|Standard error of delta30Si(OH)4 relative to the NBS28 standard; originally named "avg_d30Si_NBS_sterr".
|per mil (‰)
|number of values for mean and std dev
|Sequential sample number within the cast (usually corresponds to bottle number); joined from BCO-DMO EPZT master events file.
|Bottle number; typically 1-24.
|Bottle number quality flag; follows WOCE conventions. 2 = no problems noted; 3 = leaking; 4 = did not trip correctly; 9 = samples not drawn from this bottle; joined from BCO-DMO EPZT master events file.
|Date and time, formatted to the ISO 8601 standard, at the time of bottle firing. Format: YYYY-MM-DDTHH:MM:SS[.xx]Z
|Saunders-Mantyla depth (integrated; uses dynamic height); joined from BCO-DMO EPZT master events file.
|Fofonoff-Millard depth (non-integrated; also used by SBE); joined from BCO-DMO EPZT master events file.
|CTD bottle firing depth; joined from BCO-DMO EPZT master events file.
|Dataset-specific Instrument Name
|Generic Instrument Name
Water samples are collected with a conventional CTD and rosette as Si isotopes are not contamination prone.
|Generic Instrument Description
A Niskin bottle (a next generation water sampler based on the Nansen bottle) is a cylindrical, non-metallic water collection device with stoppers at both ends. The bottles can be attached individually on a hydrowire or deployed in 12, 24, or 36 bottle Rosette systems mounted on a frame and combined with a CTD. Niskin bottles are used to collect discrete water samples for a range of measurements including pigments, nutrients, plankton, etc.
|Dataset-specific Instrument Name
|Generic Instrument Name
Isotope-ratio Mass Spectrometer
IRMS method as per Brzezinski et al., 2006.
|Generic Instrument Description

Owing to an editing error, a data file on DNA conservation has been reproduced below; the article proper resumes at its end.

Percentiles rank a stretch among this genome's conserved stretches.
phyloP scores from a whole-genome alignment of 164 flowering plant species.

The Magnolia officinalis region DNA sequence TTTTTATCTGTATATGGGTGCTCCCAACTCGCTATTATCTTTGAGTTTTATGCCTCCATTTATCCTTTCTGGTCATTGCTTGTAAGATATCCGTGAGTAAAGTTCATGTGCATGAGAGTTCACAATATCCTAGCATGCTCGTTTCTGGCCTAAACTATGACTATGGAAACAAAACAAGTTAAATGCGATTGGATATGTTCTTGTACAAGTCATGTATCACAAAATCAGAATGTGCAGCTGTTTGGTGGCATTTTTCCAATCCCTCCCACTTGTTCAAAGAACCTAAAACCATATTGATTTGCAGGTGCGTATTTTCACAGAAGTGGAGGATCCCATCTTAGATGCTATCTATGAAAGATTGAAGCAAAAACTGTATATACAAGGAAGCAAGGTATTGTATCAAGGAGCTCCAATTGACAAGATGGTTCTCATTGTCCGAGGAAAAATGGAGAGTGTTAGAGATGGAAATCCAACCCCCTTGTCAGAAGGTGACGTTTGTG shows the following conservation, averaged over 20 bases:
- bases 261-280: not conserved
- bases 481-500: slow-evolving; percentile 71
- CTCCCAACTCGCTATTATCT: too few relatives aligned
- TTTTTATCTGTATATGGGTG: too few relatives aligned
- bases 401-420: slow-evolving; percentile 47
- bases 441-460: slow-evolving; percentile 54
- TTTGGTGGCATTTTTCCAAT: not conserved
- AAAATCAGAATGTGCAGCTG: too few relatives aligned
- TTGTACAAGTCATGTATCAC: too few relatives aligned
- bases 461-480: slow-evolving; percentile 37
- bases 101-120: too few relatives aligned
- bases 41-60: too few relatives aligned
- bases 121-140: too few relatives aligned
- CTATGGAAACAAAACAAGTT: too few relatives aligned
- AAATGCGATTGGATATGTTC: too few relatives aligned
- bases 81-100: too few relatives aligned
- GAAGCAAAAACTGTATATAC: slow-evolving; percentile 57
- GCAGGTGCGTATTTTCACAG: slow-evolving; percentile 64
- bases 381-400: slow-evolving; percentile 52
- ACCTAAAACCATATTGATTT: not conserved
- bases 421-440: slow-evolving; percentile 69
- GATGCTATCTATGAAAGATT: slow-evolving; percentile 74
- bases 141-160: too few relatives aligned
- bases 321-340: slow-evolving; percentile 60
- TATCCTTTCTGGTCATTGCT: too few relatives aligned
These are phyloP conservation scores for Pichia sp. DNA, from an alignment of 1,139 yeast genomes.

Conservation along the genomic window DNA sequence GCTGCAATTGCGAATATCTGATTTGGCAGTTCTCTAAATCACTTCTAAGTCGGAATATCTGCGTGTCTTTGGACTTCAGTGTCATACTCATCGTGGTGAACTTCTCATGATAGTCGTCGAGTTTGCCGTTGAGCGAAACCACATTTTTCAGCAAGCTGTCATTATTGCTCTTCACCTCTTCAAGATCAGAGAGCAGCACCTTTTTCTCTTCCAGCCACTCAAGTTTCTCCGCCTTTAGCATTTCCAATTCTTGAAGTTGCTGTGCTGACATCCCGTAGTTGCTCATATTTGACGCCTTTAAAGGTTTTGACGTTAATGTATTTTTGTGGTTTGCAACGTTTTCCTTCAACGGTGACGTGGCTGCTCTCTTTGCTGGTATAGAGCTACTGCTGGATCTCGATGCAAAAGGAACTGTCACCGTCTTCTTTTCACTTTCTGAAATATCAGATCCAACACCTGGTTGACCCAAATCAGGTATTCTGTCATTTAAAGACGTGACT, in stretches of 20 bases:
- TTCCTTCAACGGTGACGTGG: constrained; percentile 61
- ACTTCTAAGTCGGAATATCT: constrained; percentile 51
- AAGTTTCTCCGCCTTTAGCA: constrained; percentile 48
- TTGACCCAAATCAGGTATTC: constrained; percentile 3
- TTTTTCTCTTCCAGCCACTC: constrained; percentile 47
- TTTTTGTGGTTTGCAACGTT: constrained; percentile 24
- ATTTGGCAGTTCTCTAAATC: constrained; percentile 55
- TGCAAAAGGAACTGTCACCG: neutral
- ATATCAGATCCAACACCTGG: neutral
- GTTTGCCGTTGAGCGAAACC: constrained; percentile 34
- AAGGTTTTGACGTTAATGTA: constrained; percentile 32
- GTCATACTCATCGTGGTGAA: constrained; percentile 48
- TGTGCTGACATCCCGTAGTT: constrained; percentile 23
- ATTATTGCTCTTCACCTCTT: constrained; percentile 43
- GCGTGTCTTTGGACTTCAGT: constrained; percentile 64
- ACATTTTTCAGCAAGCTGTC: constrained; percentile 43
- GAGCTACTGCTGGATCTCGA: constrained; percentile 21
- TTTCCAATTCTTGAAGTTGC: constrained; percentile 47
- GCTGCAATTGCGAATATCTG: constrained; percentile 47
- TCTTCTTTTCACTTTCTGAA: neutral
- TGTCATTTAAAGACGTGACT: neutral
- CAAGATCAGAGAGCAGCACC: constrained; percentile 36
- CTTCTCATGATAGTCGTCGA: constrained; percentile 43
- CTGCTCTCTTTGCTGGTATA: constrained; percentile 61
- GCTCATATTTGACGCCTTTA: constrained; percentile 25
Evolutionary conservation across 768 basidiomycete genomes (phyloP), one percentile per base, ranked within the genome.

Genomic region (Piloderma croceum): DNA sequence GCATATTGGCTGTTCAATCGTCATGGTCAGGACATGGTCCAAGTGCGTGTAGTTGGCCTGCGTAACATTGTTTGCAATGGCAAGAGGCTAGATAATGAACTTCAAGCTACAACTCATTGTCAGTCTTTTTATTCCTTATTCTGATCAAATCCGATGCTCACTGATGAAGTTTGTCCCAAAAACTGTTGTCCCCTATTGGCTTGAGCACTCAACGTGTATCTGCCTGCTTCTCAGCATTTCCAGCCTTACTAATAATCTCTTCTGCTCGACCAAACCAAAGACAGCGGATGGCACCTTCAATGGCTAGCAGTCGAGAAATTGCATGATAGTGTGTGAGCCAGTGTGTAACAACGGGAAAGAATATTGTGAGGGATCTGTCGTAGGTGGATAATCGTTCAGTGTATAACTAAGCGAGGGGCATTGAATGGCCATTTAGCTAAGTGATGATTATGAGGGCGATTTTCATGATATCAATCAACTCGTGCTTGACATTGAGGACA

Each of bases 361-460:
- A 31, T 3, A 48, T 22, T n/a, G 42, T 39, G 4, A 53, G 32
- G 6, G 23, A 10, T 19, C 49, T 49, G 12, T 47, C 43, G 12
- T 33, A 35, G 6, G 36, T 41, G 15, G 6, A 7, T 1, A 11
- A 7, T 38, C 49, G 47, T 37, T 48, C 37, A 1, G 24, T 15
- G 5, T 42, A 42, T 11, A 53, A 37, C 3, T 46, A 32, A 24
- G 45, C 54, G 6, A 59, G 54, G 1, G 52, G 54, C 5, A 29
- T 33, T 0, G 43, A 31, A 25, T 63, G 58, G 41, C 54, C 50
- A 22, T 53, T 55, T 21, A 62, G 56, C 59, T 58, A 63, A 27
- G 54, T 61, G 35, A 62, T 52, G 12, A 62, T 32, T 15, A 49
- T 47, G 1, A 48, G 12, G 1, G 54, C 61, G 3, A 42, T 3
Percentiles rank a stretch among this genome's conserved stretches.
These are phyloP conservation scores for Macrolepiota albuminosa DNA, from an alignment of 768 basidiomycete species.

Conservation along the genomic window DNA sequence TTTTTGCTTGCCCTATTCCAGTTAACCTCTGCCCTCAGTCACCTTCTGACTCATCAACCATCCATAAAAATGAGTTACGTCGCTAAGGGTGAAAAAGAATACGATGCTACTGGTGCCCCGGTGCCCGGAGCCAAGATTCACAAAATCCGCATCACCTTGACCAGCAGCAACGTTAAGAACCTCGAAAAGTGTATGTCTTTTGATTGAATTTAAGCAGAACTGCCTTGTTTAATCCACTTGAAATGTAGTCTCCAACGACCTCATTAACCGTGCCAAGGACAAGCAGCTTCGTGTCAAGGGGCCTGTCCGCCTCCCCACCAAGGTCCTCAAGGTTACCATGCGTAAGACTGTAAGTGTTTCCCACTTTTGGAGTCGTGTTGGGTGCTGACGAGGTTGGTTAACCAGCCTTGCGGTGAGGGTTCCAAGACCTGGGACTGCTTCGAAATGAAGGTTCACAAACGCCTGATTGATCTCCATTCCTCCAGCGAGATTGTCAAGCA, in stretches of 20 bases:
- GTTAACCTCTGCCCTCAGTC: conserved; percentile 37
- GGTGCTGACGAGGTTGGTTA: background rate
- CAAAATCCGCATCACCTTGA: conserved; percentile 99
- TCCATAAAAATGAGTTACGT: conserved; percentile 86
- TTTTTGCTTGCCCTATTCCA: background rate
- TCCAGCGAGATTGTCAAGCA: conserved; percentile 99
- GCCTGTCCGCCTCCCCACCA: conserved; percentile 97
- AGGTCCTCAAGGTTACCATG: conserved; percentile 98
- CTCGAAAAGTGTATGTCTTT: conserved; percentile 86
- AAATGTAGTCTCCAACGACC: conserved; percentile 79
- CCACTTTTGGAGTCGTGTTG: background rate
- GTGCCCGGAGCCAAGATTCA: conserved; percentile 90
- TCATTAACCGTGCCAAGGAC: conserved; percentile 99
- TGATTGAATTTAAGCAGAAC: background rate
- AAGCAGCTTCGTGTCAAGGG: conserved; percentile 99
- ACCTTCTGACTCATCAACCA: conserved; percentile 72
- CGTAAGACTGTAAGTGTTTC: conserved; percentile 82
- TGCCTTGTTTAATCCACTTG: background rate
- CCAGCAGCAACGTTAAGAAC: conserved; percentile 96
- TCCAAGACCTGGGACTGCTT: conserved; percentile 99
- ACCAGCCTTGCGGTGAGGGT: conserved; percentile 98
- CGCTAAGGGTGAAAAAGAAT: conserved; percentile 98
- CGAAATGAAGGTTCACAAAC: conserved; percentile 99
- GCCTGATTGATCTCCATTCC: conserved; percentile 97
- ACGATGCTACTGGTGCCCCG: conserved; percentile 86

The Isotope-ratio Mass Spectrometer is a particular type of mass spectrometer used to measure the relative abundance of isotopes in a given sample (e.g. VG Prism II Isotope Ratio Mass-Spectrometer).
R/V Thomas G. Thompson
A zonal transect in the eastern tropical South Pacific (ETSP) from Peru to Tahiti as the second cruise of the U.S.GEOTRACES Program. This Pacific section includes a large area characterized by high rates of primary production and particle export in the eastern boundary associated with the Peru Upwelling, a large oxygen minimum zone that is a major global sink for fixed nitrogen, and a large hydrothermal plume arising from the East Pacific Rise. This particular section was selected as a result of open planning workshops in 2007 and 2008, with a final recommendation made by the U.S.GEOTRACES Steering Committee in 2009. It is the first part of a two-stage plan that will include a meridional section of the Pacific from Tahiti to Alaska as a subsequent expedition. Figure 1. The 2013 GEOTRACES EPZT Cruise Track. [click on the image to view a larger version] Additional cruise information is available from the Rolling Deck to Repository (R2R): http://www.rvdata.us/catalog/TN303
From the NSF Award Abstract
The mission of the International GEOTRACES Program (https://www.geotraces.org/), of which the U.S. chemical oceanography research community is a founding member, is "to identify processes and quantify fluxes that control the distributions of key trace elements and isotopes in the ocean, and to establish the sensitivity of these distributions to changing environmental conditions" (GEOTRACES Science Plan, 2006). In the United States, ocean chemists are currently in the process of organizing a zonal transect in the eastern tropical South Pacific (ETSP) from Peru to Tahiti as the second cruise of the U.S.GEOTRACES Program. This Pacific section includes a large area characterized by high rates of primary production and particle export in the eastern boundary associated with the Peru Upwelling, a large oxygen minimum zone that is a major global sink for fixed nitrogen, and a large hydrothermal plume arising from the East Pacific Rise. This particular section was selected as a result of open planning workshops in 2007 and 2008, with a final recommendation made by the U.S.GEOTRACES Steering Committee in 2009. It is the first part of a two-stage plan that will include a meridional section of the Pacific from Tahiti to Alaska as a subsequent expedition.